The Hawker P.V.4 was a 1930s British biplane aircraft built by Hawker Aircraft in competition for a government order for a general-purpose military aircraft.
In 1931, the British Air Ministry issued their Specification G.4/31 for a “Standard General Purpose” aircraft.
The duties were to include liaison, bombing (both day and night), dive bombing, torpedo bombing, and reconnaissance.
As none of the competing prototypes ordered for the competition could carry out all of the roles, and as individually aircraft of the Hawker Hart series could perform most of these duties, with the Hart having excellent handling in a dive, Hawkers decided to base their entry on the Hind development of the Hart.
They built the P.V.4 as a private venture as a two-seat light bomber; although the bomb load of 570 lb (259 kg) was the same as the Hart, the reinforced fuselage and wings allowed the P.V.4 to dive with this load.
The P.V.4 was first flown from the Brooklands airfield on 6 December 1934.
The Bristol Pegasus III engine was initially used, but this was changed to the Pegasus X in 1935.
In trials, it proved to be the only one of the competitors to be fully suitable for dive-bombing; unfortunately, because of its cross-axle undercarriage, it could not carry a torpedo.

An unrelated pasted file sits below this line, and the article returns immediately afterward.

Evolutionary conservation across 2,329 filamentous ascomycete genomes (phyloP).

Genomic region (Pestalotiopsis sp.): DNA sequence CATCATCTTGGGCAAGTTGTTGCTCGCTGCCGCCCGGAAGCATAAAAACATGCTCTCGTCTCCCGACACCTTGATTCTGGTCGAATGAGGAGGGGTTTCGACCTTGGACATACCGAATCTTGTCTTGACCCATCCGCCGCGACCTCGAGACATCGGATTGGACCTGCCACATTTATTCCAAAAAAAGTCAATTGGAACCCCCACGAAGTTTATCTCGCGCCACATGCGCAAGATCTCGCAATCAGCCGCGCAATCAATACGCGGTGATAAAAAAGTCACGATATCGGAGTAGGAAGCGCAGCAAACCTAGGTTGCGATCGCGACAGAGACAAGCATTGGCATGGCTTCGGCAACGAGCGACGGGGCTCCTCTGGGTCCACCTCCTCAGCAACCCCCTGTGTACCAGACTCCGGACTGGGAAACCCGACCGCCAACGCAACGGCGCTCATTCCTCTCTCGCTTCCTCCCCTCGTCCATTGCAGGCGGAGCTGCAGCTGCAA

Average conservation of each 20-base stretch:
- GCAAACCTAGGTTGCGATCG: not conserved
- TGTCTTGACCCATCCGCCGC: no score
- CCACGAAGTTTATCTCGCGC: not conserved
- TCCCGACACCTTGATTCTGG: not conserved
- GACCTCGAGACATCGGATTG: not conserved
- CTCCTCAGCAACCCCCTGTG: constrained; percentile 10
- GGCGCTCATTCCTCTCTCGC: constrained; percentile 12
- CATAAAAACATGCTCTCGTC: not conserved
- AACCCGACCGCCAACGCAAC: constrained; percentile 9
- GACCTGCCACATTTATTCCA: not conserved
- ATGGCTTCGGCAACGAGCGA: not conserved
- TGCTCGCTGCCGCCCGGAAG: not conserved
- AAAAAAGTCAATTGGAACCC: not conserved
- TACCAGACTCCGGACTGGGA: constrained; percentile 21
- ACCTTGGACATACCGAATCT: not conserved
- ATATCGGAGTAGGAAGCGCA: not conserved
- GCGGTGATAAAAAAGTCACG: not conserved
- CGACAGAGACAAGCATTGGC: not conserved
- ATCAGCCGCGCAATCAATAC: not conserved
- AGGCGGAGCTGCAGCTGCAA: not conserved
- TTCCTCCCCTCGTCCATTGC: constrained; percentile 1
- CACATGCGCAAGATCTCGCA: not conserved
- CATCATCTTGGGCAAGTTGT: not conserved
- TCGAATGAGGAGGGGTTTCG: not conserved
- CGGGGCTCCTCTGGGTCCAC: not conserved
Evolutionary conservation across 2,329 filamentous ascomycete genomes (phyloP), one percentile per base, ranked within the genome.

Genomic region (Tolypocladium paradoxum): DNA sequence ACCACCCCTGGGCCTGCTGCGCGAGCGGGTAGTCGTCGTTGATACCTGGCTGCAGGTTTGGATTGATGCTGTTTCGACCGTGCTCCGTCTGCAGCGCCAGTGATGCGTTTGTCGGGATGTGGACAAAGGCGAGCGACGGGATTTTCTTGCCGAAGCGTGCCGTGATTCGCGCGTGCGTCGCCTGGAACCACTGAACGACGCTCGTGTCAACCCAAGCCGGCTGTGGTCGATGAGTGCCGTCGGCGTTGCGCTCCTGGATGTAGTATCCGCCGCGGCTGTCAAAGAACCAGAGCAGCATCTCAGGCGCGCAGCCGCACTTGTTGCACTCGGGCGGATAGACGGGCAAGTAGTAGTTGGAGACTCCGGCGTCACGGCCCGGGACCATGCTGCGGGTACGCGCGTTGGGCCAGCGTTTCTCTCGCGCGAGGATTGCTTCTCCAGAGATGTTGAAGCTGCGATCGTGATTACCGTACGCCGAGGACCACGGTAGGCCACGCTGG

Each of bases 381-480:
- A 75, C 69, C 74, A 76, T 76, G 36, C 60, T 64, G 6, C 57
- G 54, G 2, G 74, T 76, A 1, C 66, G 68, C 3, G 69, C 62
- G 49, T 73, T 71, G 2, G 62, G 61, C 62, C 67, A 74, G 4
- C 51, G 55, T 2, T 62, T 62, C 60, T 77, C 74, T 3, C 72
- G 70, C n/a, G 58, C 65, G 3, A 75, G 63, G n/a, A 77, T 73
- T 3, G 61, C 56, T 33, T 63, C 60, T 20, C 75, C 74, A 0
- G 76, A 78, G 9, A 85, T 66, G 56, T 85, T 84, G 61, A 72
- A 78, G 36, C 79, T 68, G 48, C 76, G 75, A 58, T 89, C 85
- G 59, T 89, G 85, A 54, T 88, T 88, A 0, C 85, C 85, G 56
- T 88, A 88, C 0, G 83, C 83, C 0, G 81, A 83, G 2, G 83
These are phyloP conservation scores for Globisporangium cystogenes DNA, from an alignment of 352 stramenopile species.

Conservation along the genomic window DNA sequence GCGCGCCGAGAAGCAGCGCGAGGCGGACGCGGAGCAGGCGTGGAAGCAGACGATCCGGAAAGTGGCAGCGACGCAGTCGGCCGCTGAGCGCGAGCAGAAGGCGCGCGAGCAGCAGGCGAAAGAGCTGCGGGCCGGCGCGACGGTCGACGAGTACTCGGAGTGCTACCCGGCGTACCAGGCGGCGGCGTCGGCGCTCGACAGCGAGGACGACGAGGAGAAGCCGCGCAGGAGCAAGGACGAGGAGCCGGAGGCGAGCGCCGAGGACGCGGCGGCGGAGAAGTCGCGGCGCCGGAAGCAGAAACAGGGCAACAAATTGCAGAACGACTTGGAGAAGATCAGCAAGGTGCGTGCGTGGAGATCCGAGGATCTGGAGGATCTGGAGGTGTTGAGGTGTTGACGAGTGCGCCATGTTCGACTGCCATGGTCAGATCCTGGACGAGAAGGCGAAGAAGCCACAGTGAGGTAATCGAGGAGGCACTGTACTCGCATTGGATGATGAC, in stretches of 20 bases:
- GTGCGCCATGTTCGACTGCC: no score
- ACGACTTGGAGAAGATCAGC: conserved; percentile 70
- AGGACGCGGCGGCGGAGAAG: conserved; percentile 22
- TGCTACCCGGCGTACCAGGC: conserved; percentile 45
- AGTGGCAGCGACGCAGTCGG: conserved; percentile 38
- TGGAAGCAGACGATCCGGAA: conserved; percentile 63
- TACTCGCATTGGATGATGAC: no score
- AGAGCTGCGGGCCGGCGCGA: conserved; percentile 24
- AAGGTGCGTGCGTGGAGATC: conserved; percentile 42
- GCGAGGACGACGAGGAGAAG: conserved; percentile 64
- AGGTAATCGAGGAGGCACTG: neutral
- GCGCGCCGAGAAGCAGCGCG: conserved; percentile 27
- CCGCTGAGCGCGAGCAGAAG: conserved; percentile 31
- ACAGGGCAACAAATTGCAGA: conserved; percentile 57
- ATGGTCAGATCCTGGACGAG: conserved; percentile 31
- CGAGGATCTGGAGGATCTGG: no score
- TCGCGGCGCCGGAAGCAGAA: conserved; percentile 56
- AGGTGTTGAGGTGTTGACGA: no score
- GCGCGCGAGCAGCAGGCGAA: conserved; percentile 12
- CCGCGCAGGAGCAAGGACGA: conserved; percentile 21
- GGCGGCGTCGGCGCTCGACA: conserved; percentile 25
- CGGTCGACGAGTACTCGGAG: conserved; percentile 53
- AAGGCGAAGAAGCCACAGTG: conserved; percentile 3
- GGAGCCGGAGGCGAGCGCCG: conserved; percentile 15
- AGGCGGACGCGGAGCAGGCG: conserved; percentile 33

The dive-bombing duty was dropped from the specification, however, so the aircraft had little extra to offer and it lost out to the Vickers Wellesley monoplane which entered production.
Only one aircraft was built.
This was eventually used for spinning tests, and then sent to Bristol Aeroplane to be used as an engine test bed, with several other engines being installed.
The Finnish Air Force in the 1930s, evaluated different dive bombers including the Hawker P.V.4, eventually choosing the Fokker C.X light bomber.
The sole P.V.4 prototype was struck off charge on 29 March 1939.